The Presidential Campaign Is Just Not That Into Massachusetts
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Congrats, dear Massachusetts voter, because for you, the presidential campaign is basically over. The weeks of political conventions asked a lot of you. Both your network television watching and your news consumption were probably dominated by conventions during a month when not much else was happening. But now, the Romney and Obama campaigns enter a 60-day stretch of final campaigning, and as The Globe noted in a post-convention piece on Sunday, both campaigns are just not that into you:
… the reality is the presidential campaign will hardly exist — at least in terms of candidate appearances and advertising dollars — in the vast majority of the country. States such as California and New York are ceded to Obama, while Texas and many southern states are presumed to be Romney territory. If candidates show up in those places, the main purpose will probably be to raise money that will be spent elsewhere.
This is a strange situation during which the well-funded campaigns focus in on the narrow category that is a few undecided voters in a few undecided states—The Globe names Ohio, Florida, New Hampshire, Iowa, Nevada, Virginia, North Carolina, Colorado, and Wisconsin. Or as the New York Post‘s John Podhoretz tweets:
Romney and Obama will spend $400 million trying to convince maybe 7 million people.
— John Podhoretz (@jpodhoretz) September 10, 2012
You, Massachusetts voter (or California voter, or New York voter, or Hawaii voter, or Louisiana voter …) are not among those 7 million. When a campaign stretches for nearly two years (remember Herman Cain? No, neither do we) this feels almost relieving, but of course it’s not entirely representative of how we’ll experience the next couple months. Sure the campaigns might ignore us blue staters, but we might have more trouble ignoring the campaigns. Why?
It’s still national news: This one’s obvious. The whole nation is, you know, mildly curious how this whole thing will turn out. Tons of stories that take place on only a slim section of geography—a hurricane for instance—dominate national headlines, and a presidential race has pretty good reason to grab our media’s attention, too. Sure, Florida and Ohio might prove decisive, but we’re not electing the President of Ohio. Given that Americans increasingly get their news from the internet rather than local papers, non-swing voters will still read and watch a lot of the campaign happenings from a national perspective. What the campaign’s focus on a few states means is that they won’t watch campaign ads.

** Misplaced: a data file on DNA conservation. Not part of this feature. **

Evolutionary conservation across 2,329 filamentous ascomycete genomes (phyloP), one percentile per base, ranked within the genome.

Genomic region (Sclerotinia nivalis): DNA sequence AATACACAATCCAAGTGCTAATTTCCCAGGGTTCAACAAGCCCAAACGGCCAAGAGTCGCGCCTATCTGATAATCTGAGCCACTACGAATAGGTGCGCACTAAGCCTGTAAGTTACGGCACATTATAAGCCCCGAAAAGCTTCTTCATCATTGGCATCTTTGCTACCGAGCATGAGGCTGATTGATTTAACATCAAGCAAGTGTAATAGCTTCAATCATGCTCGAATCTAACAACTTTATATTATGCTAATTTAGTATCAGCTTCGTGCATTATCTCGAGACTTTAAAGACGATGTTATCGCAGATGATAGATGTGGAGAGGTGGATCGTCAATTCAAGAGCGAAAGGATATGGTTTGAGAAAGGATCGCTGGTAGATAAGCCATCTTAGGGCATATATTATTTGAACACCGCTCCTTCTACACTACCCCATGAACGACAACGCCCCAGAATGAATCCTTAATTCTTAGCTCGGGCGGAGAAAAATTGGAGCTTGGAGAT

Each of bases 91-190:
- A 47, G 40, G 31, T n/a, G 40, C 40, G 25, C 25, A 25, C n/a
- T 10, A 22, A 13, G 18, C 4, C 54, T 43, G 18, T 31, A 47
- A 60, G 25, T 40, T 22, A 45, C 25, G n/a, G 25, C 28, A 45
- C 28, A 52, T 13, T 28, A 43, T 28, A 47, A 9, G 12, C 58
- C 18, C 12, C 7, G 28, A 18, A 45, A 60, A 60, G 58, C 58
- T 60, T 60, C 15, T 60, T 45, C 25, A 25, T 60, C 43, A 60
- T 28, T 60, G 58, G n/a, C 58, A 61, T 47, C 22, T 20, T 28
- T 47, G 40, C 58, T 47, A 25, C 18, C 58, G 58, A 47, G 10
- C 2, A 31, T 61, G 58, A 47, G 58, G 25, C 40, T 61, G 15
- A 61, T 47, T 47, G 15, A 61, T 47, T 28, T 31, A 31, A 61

Just kidding, you’ll watch campaign ads. Among those few states still in play is our northerly neighbor: New Hampshire. And since much of Massachusetts fits into media markets that serve New Hampshire, we’ll still be subjected to the most irritating part of an intense campaign: ads.
Down ticket races still exist: Uninspiring as it is, there’s a much-watched Senate race going on in Massachusetts. With Elizabeth Warren seeking to make it about the national Republican party, and Scott Brown putting the president in his commercials, expect lots of national politics in your living room.
So yes, we may have been premature declaring the race over, after all. But the end is in sight, people. Now if you’ll excuse us, we’re off to obsessively read some campaign coverage … something about a pizza dude picking up Obama.